I’ve given up my attempts at relating to the breathless melodrama of bearded twenty-somethings, so it’s a testament to HiL’s prowess that this album still matters despite tons of that most tiresome strain of narcissism. Indeed, It Hates You succeeds mostly when singer Schuylar Croom discards the impenetrable hipster cleverness that wounded or sunk their previous outings – though in fairness 2005’s Suck Out The Poison was a clunky mess on its own. But fans can move on now that HiL is again a propulsive and sleekly catchy outfit – not to mention proud authors of 2009’s awesomest, hugest, bombastic-est, most titanically slamming song: “That’s Nasty”. Yes, it really is.


11. Behemoth – Evangelion (Metal Blade)

I’d give anything for a copy of security camera footage that shows the aisles of Rite-Aid on the day I first listened to Evangelion. The pharmacists must’ve wondered what was so interesting about the shampoo bottle in my hand as I stared through it for the album’s last fifteen minutes. I guess some dudes think Behemoth is predictable after so many records. By that they must mean predictably awesome.

The track that will hook you: “Alas, The Lord is Upon Me”


10. Cobalt – Gin (Profound Lore)

Undoubtedly the realest album of 2009, Gin distills horror and confused homicidal suffering with gravity at which other extreme bands only hint. The record is riveting almost to distraction, and indeed, more than one listener has given equal time to the fascinating circumstances of its creation and to its composition. To me, the former is reserved for bonus DVDs. Like last year’s left-field black metal triumph by Nachtmystium, Gin trades in the kind of songs that are far more telling than biography anyway. So isn’t it counterproductive to focus on the realities behind Gin when its two creators so expertly go beyond angles and into the desolate, emotional abstractions of a man-made doomsday? Well? Isn’t it? Answer me!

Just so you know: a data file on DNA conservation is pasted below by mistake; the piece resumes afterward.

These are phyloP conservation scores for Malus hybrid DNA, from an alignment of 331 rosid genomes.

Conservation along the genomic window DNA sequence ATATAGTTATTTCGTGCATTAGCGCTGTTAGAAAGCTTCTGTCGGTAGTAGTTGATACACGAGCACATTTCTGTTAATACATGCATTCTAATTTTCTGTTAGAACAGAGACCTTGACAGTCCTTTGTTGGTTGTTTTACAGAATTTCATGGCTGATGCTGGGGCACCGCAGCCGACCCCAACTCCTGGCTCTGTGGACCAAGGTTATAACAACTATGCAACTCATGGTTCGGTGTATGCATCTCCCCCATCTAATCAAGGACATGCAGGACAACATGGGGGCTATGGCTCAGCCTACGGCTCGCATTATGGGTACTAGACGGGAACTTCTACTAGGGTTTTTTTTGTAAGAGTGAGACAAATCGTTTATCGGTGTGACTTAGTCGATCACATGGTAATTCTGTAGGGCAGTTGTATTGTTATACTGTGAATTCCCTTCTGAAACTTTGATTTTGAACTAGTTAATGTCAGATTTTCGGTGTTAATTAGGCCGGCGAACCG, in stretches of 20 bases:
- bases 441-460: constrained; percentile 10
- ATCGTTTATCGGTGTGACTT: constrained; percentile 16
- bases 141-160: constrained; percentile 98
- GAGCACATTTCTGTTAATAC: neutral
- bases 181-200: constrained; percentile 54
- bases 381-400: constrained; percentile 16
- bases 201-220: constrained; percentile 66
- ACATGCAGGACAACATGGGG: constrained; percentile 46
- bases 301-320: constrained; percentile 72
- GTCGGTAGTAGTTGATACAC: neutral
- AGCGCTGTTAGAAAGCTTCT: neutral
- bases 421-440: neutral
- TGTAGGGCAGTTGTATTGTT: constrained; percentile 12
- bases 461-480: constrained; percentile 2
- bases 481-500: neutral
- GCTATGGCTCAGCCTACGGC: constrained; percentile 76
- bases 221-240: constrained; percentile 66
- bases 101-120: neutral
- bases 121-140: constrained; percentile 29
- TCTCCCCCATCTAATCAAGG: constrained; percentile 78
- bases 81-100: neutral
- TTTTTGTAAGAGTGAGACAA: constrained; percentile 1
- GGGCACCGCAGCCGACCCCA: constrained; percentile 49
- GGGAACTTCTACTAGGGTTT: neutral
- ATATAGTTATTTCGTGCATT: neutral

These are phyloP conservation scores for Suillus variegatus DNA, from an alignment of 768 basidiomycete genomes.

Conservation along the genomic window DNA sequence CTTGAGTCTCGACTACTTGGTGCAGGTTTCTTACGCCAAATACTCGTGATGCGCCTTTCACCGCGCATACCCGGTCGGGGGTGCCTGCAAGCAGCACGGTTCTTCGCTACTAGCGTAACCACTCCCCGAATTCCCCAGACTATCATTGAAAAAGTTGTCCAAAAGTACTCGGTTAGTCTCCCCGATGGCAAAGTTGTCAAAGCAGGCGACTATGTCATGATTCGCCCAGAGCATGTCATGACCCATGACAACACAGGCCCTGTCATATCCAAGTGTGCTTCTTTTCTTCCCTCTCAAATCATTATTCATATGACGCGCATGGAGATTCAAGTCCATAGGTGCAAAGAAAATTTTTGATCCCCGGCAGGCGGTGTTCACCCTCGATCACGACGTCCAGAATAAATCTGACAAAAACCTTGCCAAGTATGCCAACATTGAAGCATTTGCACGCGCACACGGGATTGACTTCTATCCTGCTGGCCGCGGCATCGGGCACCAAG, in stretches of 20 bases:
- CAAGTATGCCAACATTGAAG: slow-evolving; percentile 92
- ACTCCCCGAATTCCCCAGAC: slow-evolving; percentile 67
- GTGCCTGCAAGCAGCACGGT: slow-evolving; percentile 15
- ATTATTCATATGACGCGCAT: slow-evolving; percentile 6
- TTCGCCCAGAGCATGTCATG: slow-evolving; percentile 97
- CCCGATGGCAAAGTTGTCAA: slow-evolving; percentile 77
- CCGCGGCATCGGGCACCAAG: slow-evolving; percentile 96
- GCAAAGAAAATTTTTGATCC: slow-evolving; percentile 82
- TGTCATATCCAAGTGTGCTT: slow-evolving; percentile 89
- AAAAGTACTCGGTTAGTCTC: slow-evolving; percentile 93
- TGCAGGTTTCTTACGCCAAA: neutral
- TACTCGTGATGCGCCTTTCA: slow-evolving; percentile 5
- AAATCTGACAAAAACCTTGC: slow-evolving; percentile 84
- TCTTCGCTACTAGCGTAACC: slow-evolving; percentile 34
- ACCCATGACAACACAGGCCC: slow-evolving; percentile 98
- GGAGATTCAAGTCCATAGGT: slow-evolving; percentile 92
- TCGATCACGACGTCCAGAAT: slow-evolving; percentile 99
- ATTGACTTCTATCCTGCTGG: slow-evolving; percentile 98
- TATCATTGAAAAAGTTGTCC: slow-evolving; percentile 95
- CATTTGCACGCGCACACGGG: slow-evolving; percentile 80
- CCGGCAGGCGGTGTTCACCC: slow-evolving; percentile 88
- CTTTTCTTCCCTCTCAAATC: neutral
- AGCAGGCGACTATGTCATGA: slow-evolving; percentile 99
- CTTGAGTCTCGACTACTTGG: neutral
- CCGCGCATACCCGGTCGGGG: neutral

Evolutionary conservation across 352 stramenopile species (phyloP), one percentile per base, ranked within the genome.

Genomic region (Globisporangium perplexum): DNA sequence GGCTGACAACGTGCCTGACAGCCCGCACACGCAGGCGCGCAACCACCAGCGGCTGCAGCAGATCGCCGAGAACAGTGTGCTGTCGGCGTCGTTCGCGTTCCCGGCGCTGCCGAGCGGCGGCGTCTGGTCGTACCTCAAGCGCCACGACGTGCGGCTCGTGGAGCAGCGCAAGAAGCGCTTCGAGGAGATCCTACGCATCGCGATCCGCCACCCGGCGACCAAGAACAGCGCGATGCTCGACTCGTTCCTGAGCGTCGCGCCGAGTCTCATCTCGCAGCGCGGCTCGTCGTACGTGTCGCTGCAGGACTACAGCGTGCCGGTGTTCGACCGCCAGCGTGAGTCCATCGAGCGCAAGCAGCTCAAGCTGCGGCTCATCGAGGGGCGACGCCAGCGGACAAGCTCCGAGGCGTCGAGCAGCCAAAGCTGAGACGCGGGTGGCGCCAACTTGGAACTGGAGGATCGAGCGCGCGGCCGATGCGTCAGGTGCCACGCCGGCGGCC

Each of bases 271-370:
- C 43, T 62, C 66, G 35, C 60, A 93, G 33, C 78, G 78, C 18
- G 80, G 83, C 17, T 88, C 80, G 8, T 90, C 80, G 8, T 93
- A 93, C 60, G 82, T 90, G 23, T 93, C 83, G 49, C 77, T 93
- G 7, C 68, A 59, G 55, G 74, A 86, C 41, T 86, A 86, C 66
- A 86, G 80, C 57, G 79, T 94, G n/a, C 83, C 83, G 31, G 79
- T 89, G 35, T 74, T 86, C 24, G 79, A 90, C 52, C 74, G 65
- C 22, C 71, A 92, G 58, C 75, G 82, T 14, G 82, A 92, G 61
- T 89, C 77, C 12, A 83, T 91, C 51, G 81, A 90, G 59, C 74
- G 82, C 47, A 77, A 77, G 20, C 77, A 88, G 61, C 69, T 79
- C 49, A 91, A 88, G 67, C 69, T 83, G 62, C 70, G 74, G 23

The track that will hook you: “Stomach”


9. Lacuna Coil – Shallow Life (Century Media)

2009’s other huge melody records manage to retain shreds of self-awareness, yet the Don Gilmore-produced Shallow Life is as serious as a wine-drunk poet, its makers the lonely denizens of a world where dreams are murdered (“Underdog”) and even love at first sight is rife with sexy danger (“Spellbound”). It’s shrill and superficial, predictable and cloying – and rescued at every turn by loud rock’s most compelling voice, Cristina Scabbia. In other words, Shallow Life is a cigarette pack containing a dozen harmless-looking Scabbia delivery devices that also silently poison your health and self-respect. I went through about forty cartons of the damn things.

The track that will hook you: “Not Enough”


8. Nightstalker – Superfreak (Meteor City)

For years, the hurt of The Crown’s break-up was so deep that I couldn’t really be with any band in the same way. In time, Goatwhore became my rebound relationship, but it was Greece’s Nightstalker who made it okay to love again. And for that, and the magnificently druggy and satanic Superfreak (think Possessed 13 remade by young Monster Magnet), I thank them.

The track that will hook you: “Baby, God is Dead”


7. Between The Buried and Me – The Great Misdirect (Victory)

The year’s most aptly titled album, BTBAM’s fifth is totally great thanks to an infusion of warm spontaneity in place of the hyper precision of Colors. Surprisingly, it also features a low-visibility performance from singer Tommy Rogers; it’s as though Rogers hasn’t identified the necessity for an equally versatile foil to dominating guitarist Paul Waggoner, and instead goes absent for seeming eternities throughout The Great Misdirect. And so BTBAM’s masterpiece is yet to be written.

The track that will hook you: “Fossil Genera — A Feed From Cloud Mountain”

200px-Night_Is_the_New_Day_cover6. Katatonia – Night Is The New Day (Peaceville)

It likely was not intentional of Katatonia to record a heavy, sedate sequel to Levitation’s lost space rock classic, the blindingly gorgeous Need For Not. I think X-rays were discovered on accident, and that worked out awesome too.

The track that will hook you: “Onward Into Battle” and while we’re at it Levitation’s “Resist”


5. Marduk – Wormwood (Regain)